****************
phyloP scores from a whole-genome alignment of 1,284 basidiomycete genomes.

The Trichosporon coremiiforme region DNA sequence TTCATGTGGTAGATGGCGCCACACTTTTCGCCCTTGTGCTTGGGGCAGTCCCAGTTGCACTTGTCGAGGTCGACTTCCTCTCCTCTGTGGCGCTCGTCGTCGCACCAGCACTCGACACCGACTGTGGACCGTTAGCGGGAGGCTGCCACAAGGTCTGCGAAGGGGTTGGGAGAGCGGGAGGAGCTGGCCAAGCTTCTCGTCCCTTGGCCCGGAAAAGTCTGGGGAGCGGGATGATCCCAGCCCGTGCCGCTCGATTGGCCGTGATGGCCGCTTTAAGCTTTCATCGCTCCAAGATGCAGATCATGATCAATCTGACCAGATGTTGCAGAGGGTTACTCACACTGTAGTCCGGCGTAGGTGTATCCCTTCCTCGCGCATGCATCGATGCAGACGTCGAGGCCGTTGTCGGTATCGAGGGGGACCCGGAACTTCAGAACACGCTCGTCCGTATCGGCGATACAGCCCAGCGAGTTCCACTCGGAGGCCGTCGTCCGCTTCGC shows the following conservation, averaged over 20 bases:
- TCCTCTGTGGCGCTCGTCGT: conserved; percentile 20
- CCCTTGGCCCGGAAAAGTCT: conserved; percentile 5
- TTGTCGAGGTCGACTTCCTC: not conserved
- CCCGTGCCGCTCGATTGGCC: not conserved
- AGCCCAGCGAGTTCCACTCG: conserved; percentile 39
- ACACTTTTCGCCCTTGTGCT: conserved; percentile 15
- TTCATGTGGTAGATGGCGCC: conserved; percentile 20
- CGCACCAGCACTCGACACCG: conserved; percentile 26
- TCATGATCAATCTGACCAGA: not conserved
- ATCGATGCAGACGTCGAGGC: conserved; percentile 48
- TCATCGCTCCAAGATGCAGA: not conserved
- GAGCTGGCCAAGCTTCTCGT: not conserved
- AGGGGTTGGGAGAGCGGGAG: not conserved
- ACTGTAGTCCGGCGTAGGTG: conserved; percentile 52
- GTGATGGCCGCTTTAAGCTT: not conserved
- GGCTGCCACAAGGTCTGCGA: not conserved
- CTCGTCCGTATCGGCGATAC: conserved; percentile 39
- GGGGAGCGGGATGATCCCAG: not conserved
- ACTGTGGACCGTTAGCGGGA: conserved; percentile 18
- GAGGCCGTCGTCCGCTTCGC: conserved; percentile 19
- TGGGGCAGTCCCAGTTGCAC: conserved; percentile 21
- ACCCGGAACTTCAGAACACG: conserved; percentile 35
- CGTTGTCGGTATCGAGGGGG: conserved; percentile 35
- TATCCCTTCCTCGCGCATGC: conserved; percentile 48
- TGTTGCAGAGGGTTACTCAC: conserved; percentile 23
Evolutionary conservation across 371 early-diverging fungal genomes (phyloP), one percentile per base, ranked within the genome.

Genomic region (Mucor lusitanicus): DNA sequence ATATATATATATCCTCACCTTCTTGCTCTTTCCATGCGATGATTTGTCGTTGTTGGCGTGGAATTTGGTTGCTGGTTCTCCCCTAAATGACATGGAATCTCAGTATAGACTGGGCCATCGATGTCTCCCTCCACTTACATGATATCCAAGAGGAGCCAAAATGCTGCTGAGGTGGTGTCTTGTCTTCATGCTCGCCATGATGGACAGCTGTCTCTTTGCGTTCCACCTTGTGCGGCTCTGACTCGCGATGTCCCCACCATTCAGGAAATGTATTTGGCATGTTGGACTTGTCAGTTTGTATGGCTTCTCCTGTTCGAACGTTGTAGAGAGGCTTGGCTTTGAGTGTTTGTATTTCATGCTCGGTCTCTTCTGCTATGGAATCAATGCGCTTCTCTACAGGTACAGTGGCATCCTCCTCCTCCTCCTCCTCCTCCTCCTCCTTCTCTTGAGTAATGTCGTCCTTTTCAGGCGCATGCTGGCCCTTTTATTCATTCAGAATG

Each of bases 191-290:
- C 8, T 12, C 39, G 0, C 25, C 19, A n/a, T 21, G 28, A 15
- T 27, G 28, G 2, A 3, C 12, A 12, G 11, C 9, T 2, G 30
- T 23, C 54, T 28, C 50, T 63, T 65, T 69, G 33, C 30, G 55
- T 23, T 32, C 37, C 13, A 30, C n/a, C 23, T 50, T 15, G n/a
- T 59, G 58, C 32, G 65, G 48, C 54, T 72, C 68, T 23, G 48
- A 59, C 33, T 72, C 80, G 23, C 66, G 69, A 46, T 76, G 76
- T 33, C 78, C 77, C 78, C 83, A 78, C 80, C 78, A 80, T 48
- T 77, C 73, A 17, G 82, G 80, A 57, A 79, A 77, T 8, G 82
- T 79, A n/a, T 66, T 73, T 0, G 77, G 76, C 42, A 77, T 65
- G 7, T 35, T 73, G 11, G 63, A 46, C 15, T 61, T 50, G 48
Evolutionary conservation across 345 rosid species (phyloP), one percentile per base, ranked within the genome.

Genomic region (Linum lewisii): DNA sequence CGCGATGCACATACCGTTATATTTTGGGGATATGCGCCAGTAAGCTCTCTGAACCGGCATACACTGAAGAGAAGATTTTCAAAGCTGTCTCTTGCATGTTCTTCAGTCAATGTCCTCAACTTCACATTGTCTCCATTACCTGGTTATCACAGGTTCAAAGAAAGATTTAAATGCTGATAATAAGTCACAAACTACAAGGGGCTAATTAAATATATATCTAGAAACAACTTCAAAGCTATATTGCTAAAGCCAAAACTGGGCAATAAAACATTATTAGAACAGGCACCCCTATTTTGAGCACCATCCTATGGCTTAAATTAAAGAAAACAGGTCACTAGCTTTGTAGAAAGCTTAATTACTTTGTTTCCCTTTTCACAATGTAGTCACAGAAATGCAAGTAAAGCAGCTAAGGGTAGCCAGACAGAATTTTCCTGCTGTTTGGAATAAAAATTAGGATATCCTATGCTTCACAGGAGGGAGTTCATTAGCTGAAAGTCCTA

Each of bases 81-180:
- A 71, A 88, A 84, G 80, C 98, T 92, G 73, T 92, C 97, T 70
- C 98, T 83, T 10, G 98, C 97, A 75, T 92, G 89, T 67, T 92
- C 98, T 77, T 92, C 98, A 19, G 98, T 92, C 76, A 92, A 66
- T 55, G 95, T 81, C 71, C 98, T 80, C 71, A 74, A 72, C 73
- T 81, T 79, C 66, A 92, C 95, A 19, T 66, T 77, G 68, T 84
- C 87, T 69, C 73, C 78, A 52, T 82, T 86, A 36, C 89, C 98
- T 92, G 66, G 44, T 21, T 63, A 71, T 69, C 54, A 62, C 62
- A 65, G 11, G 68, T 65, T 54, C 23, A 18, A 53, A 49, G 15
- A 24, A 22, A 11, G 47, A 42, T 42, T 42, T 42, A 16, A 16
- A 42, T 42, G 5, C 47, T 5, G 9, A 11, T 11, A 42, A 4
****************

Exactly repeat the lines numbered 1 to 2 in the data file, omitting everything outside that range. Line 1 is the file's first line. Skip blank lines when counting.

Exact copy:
phyloP scores from a whole-genome alignment of 1,284 basidiomycete genomes.

The Trichosporon coremiiforme region DNA sequence TTCATGTGGTAGATGGCGCCACACTTTTCGCCCTTGTGCTTGGGGCAGTCCCAGTTGCACTTGTCGAGGTCGACTTCCTCTCCTCTGTGGCGCTCGTCGTCGCACCAGCACTCGACACCGACTGTGGACCGTTAGCGGGAGGCTGCCACAAGGTCTGCGAAGGGGTTGGGAGAGCGGGAGGAGCTGGCCAAGCTTCTCGTCCCTTGGCCCGGAAAAGTCTGGGGAGCGGGATGATCCCAGCCCGTGCCGCTCGATTGGCCGTGATGGCCGCTTTAAGCTTTCATCGCTCCAAGATGCAGATCATGATCAATCTGACCAGATGTTGCAGAGGGTTACTCACACTGTAGTCCGGCGTAGGTGTATCCCTTCCTCGCGCATGCATCGATGCAGACGTCGAGGCCGTTGTCGGTATCGAGGGGGACCCGGAACTTCAGAACACGCTCGTCCGTATCGGCGATACAGCCCAGCGAGTTCCACTCGGAGGCCGTCGTCCGCTTCGC shows the following conservation, averaged over 20 bases: